Tag Archives: animal experiments

Animal Testing

Cover Girl, one of the biggest cosmetic lines, has stopped all animal testing of their products. This is such good news. There are still some caveats to think about, but hurray!

One caveat is “except where required by law” – which means China. But if they are putting pressure on China to change their policy – well, they’re a really big company capable of a lot of pressure.

Second caveat is the parent company Coty has not ceased animal testing in its other lines. But they say they are working toward it. That’s hopeful. So buy Cover Girl again? Maybe. If it shows them that their decision is one their potential customers want them to make. Then wait and see if they follow through with their other brands. If not, it’s time to stop buying and start writing letters.

fb-7-nov-18-coty animal testing statement
Click/tap to read Coty’s statement on animal testing

Below is a post I wrote for my St. Thomas Dog Blog in 2010. I have removed most discussion of specific cosmetic companies, including Cover Girl, because it is now outdated. For all brands, it’s best to google for information on current practice and changes in ownership.

Animal Testing (Oct. 14, 2010)

It’s very hard to buy products that are not tested on animals or made by companies that test on animals in at least some of their product lines.  In this, I am not talking about government-mandated animal testing on pharmaceuticals and medical products. I’m talking about cosmetics, hair products and household cleaning products.

I knew that L’Oreal still used animal testing for their cosmetics and hair products.  That made the news when L’Oreal bought The Body Shop, a company that prided itself on natural and cruelty-free products.  So even though the Body Shop did not test on animals, its new parent company did. So it too went on the animal testing boycott list.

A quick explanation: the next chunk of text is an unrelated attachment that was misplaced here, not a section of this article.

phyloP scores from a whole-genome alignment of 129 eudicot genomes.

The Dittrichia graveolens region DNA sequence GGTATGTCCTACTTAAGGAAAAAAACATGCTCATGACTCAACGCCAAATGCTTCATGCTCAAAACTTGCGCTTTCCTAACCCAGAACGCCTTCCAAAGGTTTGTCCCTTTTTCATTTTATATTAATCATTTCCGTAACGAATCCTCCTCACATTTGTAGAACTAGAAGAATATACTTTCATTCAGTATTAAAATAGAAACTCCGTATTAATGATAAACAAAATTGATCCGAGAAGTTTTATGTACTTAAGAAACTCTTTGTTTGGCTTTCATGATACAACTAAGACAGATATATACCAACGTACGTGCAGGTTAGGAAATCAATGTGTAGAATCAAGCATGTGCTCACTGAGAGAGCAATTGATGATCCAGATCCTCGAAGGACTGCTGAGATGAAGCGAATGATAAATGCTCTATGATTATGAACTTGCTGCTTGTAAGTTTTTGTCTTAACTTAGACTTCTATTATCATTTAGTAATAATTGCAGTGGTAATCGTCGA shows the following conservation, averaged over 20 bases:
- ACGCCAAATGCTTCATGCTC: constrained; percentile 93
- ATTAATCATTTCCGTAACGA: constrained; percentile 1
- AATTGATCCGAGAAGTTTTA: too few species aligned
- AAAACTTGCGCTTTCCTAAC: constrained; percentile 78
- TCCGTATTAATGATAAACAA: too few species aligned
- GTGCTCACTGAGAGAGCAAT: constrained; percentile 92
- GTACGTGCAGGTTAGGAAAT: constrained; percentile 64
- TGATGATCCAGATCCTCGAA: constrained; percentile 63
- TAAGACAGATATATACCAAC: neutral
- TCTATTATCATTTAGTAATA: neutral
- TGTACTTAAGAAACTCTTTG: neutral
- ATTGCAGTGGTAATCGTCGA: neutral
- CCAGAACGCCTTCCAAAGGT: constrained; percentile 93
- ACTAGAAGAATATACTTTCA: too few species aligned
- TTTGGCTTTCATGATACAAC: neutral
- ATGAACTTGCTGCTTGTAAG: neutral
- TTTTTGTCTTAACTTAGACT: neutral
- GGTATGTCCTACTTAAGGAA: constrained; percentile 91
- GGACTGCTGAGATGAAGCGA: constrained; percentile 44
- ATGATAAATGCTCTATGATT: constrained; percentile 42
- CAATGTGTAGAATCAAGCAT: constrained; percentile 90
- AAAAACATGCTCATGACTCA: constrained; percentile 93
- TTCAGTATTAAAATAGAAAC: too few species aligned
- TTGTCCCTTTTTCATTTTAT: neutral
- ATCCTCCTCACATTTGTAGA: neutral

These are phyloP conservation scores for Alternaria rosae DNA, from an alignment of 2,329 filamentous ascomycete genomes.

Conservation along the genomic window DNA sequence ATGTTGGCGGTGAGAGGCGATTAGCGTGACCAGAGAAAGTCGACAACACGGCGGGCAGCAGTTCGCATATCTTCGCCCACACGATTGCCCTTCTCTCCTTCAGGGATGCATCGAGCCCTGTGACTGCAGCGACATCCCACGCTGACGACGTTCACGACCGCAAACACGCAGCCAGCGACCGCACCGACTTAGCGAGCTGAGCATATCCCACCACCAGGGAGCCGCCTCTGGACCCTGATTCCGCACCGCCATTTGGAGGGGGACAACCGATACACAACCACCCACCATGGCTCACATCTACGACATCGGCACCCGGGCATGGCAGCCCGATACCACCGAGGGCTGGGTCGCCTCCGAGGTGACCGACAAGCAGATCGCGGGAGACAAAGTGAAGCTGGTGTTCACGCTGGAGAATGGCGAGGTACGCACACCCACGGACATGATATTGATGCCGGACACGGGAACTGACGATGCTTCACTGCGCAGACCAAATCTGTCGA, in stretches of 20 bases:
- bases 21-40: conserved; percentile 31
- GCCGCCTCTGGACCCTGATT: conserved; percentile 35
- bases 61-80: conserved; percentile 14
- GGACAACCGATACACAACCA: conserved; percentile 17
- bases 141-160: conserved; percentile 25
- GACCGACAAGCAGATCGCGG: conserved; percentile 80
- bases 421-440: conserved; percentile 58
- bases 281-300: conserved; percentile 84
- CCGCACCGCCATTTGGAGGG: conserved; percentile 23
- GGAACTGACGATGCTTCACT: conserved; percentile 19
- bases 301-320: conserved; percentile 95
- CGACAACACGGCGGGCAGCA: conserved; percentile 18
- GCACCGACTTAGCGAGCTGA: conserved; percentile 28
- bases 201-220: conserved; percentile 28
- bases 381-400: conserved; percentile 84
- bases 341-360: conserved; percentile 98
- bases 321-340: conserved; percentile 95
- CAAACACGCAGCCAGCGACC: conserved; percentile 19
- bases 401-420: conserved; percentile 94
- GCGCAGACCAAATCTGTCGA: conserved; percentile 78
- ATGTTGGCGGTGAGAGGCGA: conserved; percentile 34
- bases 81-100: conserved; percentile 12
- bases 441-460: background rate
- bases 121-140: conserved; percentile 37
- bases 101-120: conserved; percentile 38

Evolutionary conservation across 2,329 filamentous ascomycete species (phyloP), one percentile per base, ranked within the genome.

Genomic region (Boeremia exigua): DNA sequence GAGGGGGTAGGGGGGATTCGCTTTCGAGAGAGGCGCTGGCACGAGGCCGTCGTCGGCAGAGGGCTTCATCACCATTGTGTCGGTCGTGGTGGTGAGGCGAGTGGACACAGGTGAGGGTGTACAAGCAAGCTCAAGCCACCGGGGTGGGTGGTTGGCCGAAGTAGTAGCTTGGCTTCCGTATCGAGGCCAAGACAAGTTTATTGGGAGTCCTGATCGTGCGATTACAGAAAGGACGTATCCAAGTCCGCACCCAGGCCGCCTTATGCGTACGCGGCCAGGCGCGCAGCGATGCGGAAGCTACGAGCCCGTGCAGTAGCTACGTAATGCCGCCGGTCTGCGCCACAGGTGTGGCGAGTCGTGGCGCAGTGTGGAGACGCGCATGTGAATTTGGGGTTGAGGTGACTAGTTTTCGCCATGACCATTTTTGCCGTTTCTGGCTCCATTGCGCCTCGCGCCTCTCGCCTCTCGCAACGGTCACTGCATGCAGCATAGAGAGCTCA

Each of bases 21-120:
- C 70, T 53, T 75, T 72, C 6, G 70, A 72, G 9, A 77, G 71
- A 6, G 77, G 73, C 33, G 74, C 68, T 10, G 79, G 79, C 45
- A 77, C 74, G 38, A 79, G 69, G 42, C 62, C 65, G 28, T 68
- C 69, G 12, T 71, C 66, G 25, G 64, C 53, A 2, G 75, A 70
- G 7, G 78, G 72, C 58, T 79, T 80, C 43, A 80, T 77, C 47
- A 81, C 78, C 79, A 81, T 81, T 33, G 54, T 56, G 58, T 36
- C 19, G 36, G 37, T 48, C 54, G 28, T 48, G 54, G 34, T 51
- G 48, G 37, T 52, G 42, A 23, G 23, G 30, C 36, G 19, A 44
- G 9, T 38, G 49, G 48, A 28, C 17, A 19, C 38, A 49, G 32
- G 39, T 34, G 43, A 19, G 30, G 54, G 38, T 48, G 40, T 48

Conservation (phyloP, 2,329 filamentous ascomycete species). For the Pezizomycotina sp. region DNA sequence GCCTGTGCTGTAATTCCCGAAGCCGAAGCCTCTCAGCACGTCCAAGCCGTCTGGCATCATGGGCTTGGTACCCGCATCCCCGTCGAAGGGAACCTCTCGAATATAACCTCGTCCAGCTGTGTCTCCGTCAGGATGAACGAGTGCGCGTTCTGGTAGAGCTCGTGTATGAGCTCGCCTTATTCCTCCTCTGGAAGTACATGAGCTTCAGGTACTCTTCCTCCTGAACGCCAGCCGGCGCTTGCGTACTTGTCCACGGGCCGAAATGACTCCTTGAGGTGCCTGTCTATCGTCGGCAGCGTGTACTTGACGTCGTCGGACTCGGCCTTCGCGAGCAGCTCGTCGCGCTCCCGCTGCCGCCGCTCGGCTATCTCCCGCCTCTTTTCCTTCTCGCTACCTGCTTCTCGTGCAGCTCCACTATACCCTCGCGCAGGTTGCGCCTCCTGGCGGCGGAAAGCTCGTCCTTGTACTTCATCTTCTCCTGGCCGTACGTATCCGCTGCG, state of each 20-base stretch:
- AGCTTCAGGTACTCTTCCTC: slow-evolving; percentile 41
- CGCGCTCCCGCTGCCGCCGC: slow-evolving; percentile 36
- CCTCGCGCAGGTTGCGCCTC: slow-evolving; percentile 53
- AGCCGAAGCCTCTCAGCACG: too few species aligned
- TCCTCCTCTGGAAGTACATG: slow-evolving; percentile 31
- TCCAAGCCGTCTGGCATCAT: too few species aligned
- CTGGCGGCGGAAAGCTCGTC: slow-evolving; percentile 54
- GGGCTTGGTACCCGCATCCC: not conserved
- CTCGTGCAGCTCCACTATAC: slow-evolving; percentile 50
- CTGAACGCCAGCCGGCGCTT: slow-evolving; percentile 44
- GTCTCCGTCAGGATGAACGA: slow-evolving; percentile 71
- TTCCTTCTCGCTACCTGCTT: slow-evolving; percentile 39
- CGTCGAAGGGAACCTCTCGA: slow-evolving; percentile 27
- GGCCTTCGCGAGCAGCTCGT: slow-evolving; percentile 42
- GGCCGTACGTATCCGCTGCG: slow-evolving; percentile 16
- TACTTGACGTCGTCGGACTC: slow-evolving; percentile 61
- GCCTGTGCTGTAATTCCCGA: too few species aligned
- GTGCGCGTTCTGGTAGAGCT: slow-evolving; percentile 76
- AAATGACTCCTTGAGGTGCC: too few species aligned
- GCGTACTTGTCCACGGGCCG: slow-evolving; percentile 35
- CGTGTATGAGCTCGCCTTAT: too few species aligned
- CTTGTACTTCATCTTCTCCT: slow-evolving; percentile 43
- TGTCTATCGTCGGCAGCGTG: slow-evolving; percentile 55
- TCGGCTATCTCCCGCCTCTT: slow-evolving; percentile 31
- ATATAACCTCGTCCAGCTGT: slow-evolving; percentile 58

I looked online then to try to find products that were not tested on animals.  The majority I found were brand names I’d never heard of or seemed to be available only in the US or online.  But I want to just go into a drugstore and buy what I want. Not so easy.  Physicians Formula is reliable for not testing on animals, but isn’t available in all stores.

But what about toothpaste, cleaning products or anything outside cosmetics and hair stuff? The biggies – that test on animals and make almost everything you have in your cupboards – are Proctor & Gamble and Johnson & Johnson.  P&G alone, just in cosmetics and skin care, owns Cover Girl, Max Factor (both bought by Coty) and Olay.  Crest and Colgate toothpastes are made by P&G and J&J.

Parent and source companies

The issue isn’t as simple does a company do it or not.  Some don’t do animal testing on some of their lines but do on others.  For example, P&G owns Clairol which makes Herbal Essences hair care products.  That line is not tested on animals, but others sold under the Clairol name are, as are products made and sold by the parent company P&G.  So while bunnies’ eyes are not burned out if you buy Herbal Essences, they’re being used to test other Clairol and P&G products.  And P&G isn’t losing your money due to their continued use of unnecessary animal testing. (P&G sold Clairol to Coty in 2015)